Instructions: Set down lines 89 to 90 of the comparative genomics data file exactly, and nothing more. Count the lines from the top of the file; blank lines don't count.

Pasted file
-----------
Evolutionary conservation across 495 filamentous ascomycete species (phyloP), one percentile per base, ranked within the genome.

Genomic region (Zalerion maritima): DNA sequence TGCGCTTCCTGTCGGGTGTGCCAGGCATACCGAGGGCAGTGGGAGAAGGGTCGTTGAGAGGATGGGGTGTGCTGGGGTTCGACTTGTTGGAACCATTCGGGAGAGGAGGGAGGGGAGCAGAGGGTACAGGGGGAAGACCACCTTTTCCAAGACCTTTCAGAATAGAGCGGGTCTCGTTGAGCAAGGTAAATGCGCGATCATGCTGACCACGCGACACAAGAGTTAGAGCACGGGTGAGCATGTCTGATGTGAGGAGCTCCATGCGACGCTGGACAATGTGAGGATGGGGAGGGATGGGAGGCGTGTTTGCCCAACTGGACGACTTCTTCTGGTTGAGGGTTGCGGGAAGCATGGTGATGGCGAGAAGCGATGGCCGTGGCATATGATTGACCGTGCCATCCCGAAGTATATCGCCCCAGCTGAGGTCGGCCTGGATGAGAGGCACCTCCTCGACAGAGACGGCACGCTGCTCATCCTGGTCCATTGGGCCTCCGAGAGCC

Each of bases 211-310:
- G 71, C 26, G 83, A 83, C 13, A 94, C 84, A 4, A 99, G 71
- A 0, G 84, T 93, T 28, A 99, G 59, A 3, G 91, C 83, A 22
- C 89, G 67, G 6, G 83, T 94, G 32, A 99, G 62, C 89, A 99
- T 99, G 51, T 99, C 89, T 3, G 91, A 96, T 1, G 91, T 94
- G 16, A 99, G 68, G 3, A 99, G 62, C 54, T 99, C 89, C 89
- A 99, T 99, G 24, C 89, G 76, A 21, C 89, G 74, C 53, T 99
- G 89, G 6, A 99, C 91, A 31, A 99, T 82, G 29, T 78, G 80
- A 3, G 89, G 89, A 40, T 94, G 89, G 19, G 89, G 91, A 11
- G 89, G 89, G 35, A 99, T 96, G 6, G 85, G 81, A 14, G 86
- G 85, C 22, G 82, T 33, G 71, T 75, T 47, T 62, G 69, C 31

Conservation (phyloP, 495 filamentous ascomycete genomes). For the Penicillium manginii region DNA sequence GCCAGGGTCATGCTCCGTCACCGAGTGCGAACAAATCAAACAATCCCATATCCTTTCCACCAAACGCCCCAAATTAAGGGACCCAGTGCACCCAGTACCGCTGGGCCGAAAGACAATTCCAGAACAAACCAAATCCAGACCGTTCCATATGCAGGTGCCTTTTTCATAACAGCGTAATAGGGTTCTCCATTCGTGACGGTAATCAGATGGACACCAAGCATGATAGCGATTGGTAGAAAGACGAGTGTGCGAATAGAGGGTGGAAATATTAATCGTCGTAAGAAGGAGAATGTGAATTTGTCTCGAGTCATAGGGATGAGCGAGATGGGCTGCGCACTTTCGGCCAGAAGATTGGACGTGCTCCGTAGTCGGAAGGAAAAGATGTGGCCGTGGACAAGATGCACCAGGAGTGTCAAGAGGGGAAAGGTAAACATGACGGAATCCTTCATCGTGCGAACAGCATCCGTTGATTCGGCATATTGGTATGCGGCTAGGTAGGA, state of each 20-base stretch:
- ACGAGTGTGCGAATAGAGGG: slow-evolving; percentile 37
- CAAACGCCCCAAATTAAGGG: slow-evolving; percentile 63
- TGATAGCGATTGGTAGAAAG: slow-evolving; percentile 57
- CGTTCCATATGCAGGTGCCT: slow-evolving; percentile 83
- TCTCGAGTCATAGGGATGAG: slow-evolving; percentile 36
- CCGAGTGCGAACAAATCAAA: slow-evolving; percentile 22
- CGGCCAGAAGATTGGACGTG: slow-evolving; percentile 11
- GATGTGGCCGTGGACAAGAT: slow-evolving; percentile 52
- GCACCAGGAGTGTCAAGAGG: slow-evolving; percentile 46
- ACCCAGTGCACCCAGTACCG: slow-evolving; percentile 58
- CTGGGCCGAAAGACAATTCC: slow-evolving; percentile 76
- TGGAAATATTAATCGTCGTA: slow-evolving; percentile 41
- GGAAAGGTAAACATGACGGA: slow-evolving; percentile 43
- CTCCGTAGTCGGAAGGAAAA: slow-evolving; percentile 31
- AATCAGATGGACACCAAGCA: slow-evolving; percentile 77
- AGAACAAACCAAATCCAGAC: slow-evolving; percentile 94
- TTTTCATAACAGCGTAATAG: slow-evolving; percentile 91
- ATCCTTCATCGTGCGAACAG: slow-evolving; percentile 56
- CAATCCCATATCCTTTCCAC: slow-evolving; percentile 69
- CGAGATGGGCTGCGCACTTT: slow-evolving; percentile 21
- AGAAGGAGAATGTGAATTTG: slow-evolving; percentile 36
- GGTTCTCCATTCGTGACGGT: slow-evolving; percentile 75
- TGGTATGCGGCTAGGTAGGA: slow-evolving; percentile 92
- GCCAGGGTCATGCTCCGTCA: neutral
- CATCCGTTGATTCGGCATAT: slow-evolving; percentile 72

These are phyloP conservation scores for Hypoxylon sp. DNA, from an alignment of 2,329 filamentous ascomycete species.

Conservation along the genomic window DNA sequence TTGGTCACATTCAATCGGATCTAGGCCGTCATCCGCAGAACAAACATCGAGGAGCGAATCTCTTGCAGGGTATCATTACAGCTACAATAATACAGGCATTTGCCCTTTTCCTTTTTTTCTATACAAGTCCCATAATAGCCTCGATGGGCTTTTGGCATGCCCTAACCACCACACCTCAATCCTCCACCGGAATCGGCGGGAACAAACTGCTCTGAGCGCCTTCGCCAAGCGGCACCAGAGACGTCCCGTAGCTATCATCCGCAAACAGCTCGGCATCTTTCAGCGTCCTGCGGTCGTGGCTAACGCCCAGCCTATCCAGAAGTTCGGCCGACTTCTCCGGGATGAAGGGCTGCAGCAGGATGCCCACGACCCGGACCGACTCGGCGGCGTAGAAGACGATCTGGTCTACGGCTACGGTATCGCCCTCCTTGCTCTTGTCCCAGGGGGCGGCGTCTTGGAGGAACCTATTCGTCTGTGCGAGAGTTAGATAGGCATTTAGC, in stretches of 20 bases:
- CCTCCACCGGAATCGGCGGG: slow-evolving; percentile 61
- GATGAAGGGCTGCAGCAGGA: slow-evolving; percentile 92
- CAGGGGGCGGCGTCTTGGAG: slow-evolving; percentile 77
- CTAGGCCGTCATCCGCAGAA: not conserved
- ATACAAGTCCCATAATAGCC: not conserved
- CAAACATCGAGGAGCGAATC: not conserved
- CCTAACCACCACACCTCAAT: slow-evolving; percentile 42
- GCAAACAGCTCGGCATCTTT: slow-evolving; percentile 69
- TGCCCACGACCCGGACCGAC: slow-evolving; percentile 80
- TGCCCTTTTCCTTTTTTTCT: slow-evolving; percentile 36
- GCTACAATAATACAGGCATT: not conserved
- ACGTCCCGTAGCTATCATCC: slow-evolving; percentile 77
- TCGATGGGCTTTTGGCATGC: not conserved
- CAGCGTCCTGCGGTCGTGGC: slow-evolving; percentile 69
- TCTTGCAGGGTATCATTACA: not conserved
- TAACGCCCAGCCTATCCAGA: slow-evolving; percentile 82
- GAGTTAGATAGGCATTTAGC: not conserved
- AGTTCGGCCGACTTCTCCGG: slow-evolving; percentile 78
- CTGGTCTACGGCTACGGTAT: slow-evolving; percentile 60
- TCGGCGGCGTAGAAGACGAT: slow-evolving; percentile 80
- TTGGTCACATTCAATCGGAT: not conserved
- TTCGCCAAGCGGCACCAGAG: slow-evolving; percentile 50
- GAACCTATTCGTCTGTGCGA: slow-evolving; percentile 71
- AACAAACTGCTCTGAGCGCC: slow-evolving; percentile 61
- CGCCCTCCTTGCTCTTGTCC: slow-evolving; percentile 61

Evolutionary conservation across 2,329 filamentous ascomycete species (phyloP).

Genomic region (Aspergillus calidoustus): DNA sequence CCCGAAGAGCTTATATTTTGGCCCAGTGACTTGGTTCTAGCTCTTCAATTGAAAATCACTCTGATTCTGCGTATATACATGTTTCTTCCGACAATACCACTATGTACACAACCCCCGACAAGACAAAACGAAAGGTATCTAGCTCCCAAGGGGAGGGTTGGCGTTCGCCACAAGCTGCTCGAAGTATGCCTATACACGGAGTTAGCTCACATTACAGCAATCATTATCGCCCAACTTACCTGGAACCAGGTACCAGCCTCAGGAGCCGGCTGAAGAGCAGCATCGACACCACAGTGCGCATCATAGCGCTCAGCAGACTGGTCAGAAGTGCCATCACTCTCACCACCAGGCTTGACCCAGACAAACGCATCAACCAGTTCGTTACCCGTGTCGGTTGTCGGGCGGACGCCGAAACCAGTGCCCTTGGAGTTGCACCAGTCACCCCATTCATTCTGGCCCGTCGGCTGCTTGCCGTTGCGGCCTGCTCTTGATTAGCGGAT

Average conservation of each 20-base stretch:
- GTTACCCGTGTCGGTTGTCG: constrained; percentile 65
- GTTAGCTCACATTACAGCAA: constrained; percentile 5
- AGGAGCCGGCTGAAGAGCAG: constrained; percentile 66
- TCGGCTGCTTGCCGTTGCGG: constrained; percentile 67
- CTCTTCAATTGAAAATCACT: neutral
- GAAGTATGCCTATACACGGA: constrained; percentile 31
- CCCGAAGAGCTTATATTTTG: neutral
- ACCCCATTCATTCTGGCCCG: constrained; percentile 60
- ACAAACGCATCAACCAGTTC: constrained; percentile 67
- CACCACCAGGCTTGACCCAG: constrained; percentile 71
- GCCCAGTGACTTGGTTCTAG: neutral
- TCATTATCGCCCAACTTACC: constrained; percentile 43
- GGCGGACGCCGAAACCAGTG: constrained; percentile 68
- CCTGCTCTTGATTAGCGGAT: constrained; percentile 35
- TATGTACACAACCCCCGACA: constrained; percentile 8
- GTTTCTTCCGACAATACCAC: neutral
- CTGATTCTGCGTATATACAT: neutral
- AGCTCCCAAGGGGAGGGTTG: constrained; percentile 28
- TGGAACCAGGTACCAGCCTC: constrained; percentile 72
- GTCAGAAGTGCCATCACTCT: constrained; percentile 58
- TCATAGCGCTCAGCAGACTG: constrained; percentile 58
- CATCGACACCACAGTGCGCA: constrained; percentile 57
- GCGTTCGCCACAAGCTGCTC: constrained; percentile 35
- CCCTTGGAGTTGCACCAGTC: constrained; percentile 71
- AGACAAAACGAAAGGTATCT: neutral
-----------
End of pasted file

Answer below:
- GTCAGAAGTGCCATCACTCT: constrained; percentile 58
- TCATAGCGCTCAGCAGACTG: constrained; percentile 58